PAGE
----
Fasting is nothing new. It’s been a proven technique of physical and mental detox across all major religions for centuries. But recently, after the dark ages of frequent snacking dogma, fasting is getting back to the spotlight. Fasting is something that really helped me get leaner and make my life easier. There are many different approaches to fasting, and I’m currently practicing daily intermittent fasting with occasional 36 hours long fasts.
The cheapest and most convenient diet
It goes without saying, but fasting costs you nothing, and since you don’t eat, you don’t have to buy food, you don’t have to prepare it, you don’t have to do the dishes, so you save a lot of time for something more exciting or important than stuffing your face. Since fasting costs you nothing, it also means nobody can profit financially from it, so you won’t find anyone injecting money into fasting marketing since there’s no return on investment.
On the contrary, there are some companies which feel threatened by fasting, because fasting customers stop buying their products so they try to spread false claims about fasting, how dangerous it is, how it can damage your health and so on.
The most popular claims are that your brain needs a constant income of glucose; otherwise, it will shrink, or that when you fast, your body will burn muscles. Both of these claims are absurd and desperate moves. Not only fasting won’t decrease your muscles, but it will increase IGF1 to protect them actively. Your brain is totally fine without glucose coming from food because its needs are covered from glycogen storage for 24 to 36 hours and after that, new glucose can be made from fat in the process called gluconeogenesis without the negative side effect of insulin spikes.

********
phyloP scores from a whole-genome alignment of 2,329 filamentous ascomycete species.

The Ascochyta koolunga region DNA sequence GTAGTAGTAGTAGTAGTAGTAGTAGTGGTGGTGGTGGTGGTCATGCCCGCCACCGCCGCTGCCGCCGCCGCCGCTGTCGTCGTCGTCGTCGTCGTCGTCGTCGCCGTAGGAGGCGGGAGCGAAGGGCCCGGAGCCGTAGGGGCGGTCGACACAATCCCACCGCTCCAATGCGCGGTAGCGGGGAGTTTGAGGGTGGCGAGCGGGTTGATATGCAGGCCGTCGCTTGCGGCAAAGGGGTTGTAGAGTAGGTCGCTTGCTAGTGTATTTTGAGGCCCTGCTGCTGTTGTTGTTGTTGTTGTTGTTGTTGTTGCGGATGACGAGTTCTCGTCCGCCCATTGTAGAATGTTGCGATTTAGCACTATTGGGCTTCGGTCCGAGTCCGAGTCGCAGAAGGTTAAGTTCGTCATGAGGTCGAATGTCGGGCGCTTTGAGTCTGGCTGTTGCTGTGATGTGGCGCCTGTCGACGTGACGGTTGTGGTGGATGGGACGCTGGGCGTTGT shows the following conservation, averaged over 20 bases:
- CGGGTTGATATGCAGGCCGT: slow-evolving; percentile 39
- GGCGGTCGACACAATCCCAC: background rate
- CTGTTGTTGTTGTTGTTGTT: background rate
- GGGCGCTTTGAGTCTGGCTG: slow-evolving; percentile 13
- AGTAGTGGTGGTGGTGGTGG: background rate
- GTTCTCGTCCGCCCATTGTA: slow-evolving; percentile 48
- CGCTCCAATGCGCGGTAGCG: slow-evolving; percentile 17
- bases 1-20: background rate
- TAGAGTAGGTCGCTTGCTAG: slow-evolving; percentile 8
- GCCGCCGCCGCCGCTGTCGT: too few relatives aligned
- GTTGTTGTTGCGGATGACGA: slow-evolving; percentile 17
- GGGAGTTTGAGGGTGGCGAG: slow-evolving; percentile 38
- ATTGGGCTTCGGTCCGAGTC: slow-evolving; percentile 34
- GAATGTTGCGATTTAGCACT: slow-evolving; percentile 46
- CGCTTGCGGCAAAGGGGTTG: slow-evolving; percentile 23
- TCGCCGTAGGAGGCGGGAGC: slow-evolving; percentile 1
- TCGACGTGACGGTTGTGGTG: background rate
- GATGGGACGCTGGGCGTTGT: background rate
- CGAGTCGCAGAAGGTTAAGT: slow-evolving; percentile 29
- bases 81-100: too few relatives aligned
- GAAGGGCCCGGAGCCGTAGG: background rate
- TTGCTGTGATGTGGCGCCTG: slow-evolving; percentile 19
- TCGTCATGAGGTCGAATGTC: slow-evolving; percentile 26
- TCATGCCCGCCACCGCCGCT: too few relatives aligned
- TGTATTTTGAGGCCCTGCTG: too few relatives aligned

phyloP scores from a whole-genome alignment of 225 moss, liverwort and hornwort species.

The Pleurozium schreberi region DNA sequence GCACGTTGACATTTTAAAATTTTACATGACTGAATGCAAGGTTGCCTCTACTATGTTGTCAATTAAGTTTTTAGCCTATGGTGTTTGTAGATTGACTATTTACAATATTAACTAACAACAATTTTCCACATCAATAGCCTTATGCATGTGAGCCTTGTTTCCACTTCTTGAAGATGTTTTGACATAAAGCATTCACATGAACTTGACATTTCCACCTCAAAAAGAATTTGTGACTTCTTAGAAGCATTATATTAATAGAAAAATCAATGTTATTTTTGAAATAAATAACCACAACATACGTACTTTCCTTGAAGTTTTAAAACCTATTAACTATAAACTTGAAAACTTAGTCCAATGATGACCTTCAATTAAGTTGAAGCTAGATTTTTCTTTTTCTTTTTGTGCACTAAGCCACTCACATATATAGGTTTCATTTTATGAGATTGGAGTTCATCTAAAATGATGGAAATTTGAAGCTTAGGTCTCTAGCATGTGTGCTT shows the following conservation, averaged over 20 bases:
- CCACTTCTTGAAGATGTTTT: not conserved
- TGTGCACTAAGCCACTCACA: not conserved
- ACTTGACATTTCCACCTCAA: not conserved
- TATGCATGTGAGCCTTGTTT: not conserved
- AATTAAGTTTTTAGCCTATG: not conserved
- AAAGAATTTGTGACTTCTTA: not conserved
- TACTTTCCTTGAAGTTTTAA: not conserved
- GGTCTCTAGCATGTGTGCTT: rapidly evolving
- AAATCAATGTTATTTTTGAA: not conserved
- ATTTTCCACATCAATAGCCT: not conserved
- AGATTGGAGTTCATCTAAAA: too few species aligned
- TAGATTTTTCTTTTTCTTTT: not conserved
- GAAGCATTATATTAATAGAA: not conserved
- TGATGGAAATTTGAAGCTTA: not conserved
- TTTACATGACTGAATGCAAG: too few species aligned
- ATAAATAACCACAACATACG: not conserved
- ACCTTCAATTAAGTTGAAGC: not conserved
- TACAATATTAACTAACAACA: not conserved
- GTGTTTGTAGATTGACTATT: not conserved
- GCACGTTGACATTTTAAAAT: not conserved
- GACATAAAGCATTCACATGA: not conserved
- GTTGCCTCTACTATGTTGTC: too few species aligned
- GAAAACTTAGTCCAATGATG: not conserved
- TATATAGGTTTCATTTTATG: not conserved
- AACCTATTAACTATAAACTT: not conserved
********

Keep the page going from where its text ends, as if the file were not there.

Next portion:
Fasting for the long-term weight loss
Fasting causes depletion of glycogen storage which results in low blood sugar and low insulin. It’s like eating all the food from your fridge. Once insulin is out of the picture, we can finally access the freezer full of fat waiting down there in the cellar and start using what’s stored there for energy.
The most significant difference between fasting and other diets is that fasting doesn’t decrease basal metabolic rate. This means that once you lose weight on fasting, you’ll be able to keep that weight off. Yes, short- term-wise, like in 6 months, you can lose weight on any diet, but in long- term, you’ll very probably gain it all back and some more. You know how it usually works. You eat less, you decrease your basal metabolic rate, the weight goes down, you feel like shit, you can’t withstand it, you start eating more again, and the weight goes up, usually even higher than where it was at the beginning of that diet. With fasting, there is not this yoyo effect, and the reason is that while a regular weight-loss diet is based on caloric restriction, fasting means no food whatsoever for a specific time which sends the body totally different message.
DIF to make the difference
Even before I changed what I eat, I managed to lose a considerable amount of fat from the waistline by practicing the daily intermittent fasting, which I shorten to DIF because it really makes the difference. I didn’t reduce my caloric intake at all; I just compressed my eating window to 8 hours, letting the fasting effects to do their miracles for 16 hours without food.
Each day, I ate exactly the same amount of food, so there was no reason for my body to decrease my basal metabolic rate. I just postponed breakfast and stopped eating earlier in the evening, so I could take advantage of the night when I didn’t eat anyway.
With 8 hours of sleep, I already had 8 hours of fasting without even noticing, so I only had to add 6 to 8 more hours. I ate my last meal at 5 p.m. and the next day I had my breakfast at 9 a.m. I practiced this regimen for about 13 months with great results. Later, I pushed my first meal of the day even further and implemented Bulletproof coffee 2.0 as my energy drink in the late morning.
This way, I achieved pure fasting for 16 hours followed by Bulletproof coffee 2.0 around 9 a.m. and an early lunch at 11 a.m. My last meal was an early dinner at 4 p.m. to make sure that I finished it before 5 p.m. Recently, I moved Bulletproof coffee 2.0 after lunch, so my pure fast lasts for 18 hours.